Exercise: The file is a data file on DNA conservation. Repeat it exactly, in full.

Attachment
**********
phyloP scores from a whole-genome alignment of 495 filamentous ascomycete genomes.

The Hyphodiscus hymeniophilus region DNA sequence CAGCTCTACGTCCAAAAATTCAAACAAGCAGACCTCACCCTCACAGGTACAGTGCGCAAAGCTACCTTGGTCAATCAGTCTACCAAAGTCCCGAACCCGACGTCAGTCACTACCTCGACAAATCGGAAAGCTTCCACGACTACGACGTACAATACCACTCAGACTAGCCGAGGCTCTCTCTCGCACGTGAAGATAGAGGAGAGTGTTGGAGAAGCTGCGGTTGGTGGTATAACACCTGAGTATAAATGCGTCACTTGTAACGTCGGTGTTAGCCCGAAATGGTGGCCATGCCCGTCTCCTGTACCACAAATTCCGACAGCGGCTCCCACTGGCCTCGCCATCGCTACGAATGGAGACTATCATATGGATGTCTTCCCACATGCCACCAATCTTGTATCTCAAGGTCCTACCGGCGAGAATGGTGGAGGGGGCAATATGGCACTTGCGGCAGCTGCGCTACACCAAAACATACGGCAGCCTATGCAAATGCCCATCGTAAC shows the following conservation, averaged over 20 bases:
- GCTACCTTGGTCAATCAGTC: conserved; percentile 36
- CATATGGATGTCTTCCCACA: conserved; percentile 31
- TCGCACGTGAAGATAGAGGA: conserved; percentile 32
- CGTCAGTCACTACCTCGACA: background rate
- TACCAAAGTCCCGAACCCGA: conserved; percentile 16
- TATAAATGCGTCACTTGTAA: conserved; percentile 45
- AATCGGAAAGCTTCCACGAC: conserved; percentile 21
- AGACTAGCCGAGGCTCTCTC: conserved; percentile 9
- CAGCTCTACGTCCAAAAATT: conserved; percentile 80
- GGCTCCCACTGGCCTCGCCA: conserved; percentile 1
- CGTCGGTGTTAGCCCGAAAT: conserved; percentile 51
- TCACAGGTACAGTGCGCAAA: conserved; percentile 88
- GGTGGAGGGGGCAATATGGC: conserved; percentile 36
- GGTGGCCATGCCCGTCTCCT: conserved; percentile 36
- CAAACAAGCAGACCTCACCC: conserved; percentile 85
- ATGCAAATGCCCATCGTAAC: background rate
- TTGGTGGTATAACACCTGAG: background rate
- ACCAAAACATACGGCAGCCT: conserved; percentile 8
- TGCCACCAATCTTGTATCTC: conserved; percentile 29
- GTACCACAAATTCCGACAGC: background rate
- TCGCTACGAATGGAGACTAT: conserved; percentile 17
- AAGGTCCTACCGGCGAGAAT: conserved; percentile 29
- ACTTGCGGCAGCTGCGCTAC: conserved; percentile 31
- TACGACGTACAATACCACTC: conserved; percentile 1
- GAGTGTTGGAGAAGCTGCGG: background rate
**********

phyloP scores from a whole-genome alignment of 495 filamentous ascomycete genomes.

The Hyphodiscus hymeniophilus region DNA sequence CAGCTCTACGTCCAAAAATTCAAACAAGCAGACCTCACCCTCACAGGTACAGTGCGCAAAGCTACCTTGGTCAATCAGTCTACCAAAGTCCCGAACCCGACGTCAGTCACTACCTCGACAAATCGGAAAGCTTCCACGACTACGACGTACAATACCACTCAGACTAGCCGAGGCTCTCTCTCGCACGTGAAGATAGAGGAGAGTGTTGGAGAAGCTGCGGTTGGTGGTATAACACCTGAGTATAAATGCGTCACTTGTAACGTCGGTGTTAGCCCGAAATGGTGGCCATGCCCGTCTCCTGTACCACAAATTCCGACAGCGGCTCCCACTGGCCTCGCCATCGCTACGAATGGAGACTATCATATGGATGTCTTCCCACATGCCACCAATCTTGTATCTCAAGGTCCTACCGGCGAGAATGGTGGAGGGGGCAATATGGCACTTGCGGCAGCTGCGCTACACCAAAACATACGGCAGCCTATGCAAATGCCCATCGTAAC shows the following conservation, averaged over 20 bases:
- GCTACCTTGGTCAATCAGTC: conserved; percentile 36
- CATATGGATGTCTTCCCACA: conserved; percentile 31
- TCGCACGTGAAGATAGAGGA: conserved; percentile 32
- CGTCAGTCACTACCTCGACA: background rate
- TACCAAAGTCCCGAACCCGA: conserved; percentile 16
- TATAAATGCGTCACTTGTAA: conserved; percentile 45
- AATCGGAAAGCTTCCACGAC: conserved; percentile 21
- AGACTAGCCGAGGCTCTCTC: conserved; percentile 9
- CAGCTCTACGTCCAAAAATT: conserved; percentile 80
- GGCTCCCACTGGCCTCGCCA: conserved; percentile 1
- CGTCGGTGTTAGCCCGAAAT: conserved; percentile 51
- TCACAGGTACAGTGCGCAAA: conserved; percentile 88
- GGTGGAGGGGGCAATATGGC: conserved; percentile 36
- GGTGGCCATGCCCGTCTCCT: conserved; percentile 36
- CAAACAAGCAGACCTCACCC: conserved; percentile 85
- ATGCAAATGCCCATCGTAAC: background rate
- TTGGTGGTATAACACCTGAG: background rate
- ACCAAAACATACGGCAGCCT: conserved; percentile 8
- TGCCACCAATCTTGTATCTC: conserved; percentile 29
- GTACCACAAATTCCGACAGC: background rate
- TCGCTACGAATGGAGACTAT: conserved; percentile 17
- AAGGTCCTACCGGCGAGAAT: conserved; percentile 29
- ACTTGCGGCAGCTGCGCTAC: conserved; percentile 31
- TACGACGTACAATACCACTC: conserved; percentile 1
- GAGTGTTGGAGAAGCTGCGG: background rate